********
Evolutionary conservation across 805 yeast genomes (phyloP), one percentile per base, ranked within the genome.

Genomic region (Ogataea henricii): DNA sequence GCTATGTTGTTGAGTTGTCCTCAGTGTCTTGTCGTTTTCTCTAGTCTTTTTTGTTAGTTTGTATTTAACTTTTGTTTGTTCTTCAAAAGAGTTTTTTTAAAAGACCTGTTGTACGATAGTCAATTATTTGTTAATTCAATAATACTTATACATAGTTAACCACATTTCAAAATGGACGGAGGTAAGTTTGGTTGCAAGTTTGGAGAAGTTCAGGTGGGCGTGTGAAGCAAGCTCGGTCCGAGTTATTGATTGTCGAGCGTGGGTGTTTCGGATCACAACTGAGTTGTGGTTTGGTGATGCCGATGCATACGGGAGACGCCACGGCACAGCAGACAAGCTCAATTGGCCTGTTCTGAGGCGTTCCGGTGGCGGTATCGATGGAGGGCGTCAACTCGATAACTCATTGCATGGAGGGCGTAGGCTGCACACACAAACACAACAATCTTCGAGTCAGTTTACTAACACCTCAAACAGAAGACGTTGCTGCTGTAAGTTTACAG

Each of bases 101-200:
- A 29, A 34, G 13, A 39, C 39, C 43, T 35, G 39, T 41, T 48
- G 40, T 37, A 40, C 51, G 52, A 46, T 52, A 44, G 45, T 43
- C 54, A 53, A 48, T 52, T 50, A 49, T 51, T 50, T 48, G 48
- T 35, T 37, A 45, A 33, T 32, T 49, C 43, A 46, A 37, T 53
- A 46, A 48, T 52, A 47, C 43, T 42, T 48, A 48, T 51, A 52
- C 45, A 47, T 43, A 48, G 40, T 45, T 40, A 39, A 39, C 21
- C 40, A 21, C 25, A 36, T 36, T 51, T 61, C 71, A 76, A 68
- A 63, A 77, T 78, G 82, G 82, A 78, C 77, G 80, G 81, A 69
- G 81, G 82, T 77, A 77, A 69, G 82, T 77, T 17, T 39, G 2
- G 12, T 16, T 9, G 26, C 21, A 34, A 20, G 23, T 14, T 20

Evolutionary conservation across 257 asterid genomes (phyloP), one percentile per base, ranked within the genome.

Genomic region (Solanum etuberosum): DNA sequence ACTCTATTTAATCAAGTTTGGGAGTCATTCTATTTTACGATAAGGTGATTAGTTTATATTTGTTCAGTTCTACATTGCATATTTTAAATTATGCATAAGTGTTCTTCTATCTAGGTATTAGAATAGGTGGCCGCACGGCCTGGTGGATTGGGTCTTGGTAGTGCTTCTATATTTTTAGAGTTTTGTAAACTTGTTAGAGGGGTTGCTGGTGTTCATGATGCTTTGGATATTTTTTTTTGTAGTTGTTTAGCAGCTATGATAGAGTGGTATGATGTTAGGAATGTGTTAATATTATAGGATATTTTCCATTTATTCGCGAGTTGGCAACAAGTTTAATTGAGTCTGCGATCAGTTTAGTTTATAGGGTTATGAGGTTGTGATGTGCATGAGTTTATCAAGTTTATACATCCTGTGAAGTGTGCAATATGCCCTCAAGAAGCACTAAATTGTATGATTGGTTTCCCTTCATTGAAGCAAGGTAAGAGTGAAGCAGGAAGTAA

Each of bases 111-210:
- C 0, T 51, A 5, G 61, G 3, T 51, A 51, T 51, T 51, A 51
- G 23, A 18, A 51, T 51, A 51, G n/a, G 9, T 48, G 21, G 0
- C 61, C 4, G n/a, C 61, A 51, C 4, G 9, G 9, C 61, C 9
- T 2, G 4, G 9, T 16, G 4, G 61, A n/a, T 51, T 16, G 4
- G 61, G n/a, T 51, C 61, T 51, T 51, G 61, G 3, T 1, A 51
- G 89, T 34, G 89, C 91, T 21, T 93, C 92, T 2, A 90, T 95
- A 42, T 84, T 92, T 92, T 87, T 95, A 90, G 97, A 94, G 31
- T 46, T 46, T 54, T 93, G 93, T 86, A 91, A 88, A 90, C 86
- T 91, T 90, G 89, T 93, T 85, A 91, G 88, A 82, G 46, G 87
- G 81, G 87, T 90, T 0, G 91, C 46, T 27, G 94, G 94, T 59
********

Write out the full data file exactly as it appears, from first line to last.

Evolutionary conservation across 805 yeast genomes (phyloP), one percentile per base, ranked within the genome.

Genomic region (Ogataea henricii): DNA sequence GCTATGTTGTTGAGTTGTCCTCAGTGTCTTGTCGTTTTCTCTAGTCTTTTTTGTTAGTTTGTATTTAACTTTTGTTTGTTCTTCAAAAGAGTTTTTTTAAAAGACCTGTTGTACGATAGTCAATTATTTGTTAATTCAATAATACTTATACATAGTTAACCACATTTCAAAATGGACGGAGGTAAGTTTGGTTGCAAGTTTGGAGAAGTTCAGGTGGGCGTGTGAAGCAAGCTCGGTCCGAGTTATTGATTGTCGAGCGTGGGTGTTTCGGATCACAACTGAGTTGTGGTTTGGTGATGCCGATGCATACGGGAGACGCCACGGCACAGCAGACAAGCTCAATTGGCCTGTTCTGAGGCGTTCCGGTGGCGGTATCGATGGAGGGCGTCAACTCGATAACTCATTGCATGGAGGGCGTAGGCTGCACACACAAACACAACAATCTTCGAGTCAGTTTACTAACACCTCAAACAGAAGACGTTGCTGCTGTAAGTTTACAG

Each of bases 101-200:
- A 29, A 34, G 13, A 39, C 39, C 43, T 35, G 39, T 41, T 48
- G 40, T 37, A 40, C 51, G 52, A 46, T 52, A 44, G 45, T 43
- C 54, A 53, A 48, T 52, T 50, A 49, T 51, T 50, T 48, G 48
- T 35, T 37, A 45, A 33, T 32, T 49, C 43, A 46, A 37, T 53
- A 46, A 48, T 52, A 47, C 43, T 42, T 48, A 48, T 51, A 52
- C 45, A 47, T 43, A 48, G 40, T 45, T 40, A 39, A 39, C 21
- C 40, A 21, C 25, A 36, T 36, T 51, T 61, C 71, A 76, A 68
- A 63, A 77, T 78, G 82, G 82, A 78, C 77, G 80, G 81, A 69
- G 81, G 82, T 77, A 77, A 69, G 82, T 77, T 17, T 39, G 2
- G 12, T 16, T 9, G 26, C 21, A 34, A 20, G 23, T 14, T 20

Evolutionary conservation across 257 asterid genomes (phyloP), one percentile per base, ranked within the genome.

Genomic region (Solanum etuberosum): DNA sequence ACTCTATTTAATCAAGTTTGGGAGTCATTCTATTTTACGATAAGGTGATTAGTTTATATTTGTTCAGTTCTACATTGCATATTTTAAATTATGCATAAGTGTTCTTCTATCTAGGTATTAGAATAGGTGGCCGCACGGCCTGGTGGATTGGGTCTTGGTAGTGCTTCTATATTTTTAGAGTTTTGTAAACTTGTTAGAGGGGTTGCTGGTGTTCATGATGCTTTGGATATTTTTTTTTGTAGTTGTTTAGCAGCTATGATAGAGTGGTATGATGTTAGGAATGTGTTAATATTATAGGATATTTTCCATTTATTCGCGAGTTGGCAACAAGTTTAATTGAGTCTGCGATCAGTTTAGTTTATAGGGTTATGAGGTTGTGATGTGCATGAGTTTATCAAGTTTATACATCCTGTGAAGTGTGCAATATGCCCTCAAGAAGCACTAAATTGTATGATTGGTTTCCCTTCATTGAAGCAAGGTAAGAGTGAAGCAGGAAGTAA

Each of bases 111-210:
- C 0, T 51, A 5, G 61, G 3, T 51, A 51, T 51, T 51, A 51
- G 23, A 18, A 51, T 51, A 51, G n/a, G 9, T 48, G 21, G 0
- C 61, C 4, G n/a, C 61, A 51, C 4, G 9, G 9, C 61, C 9
- T 2, G 4, G 9, T 16, G 4, G 61, A n/a, T 51, T 16, G 4
- G 61, G n/a, T 51, C 61, T 51, T 51, G 61, G 3, T 1, A 51
- G 89, T 34, G 89, C 91, T 21, T 93, C 92, T 2, A 90, T 95
- A 42, T 84, T 92, T 92, T 87, T 95, A 90, G 97, A 94, G 31
- T 46, T 46, T 54, T 93, G 93, T 86, A 91, A 88, A 90, C 86
- T 91, T 90, G 89, T 93, T 85, A 91, G 88, A 82, G 46, G 87
- G 81, G 87, T 90, T 0, G 91, C 46, T 27, G 94, G 94, T 59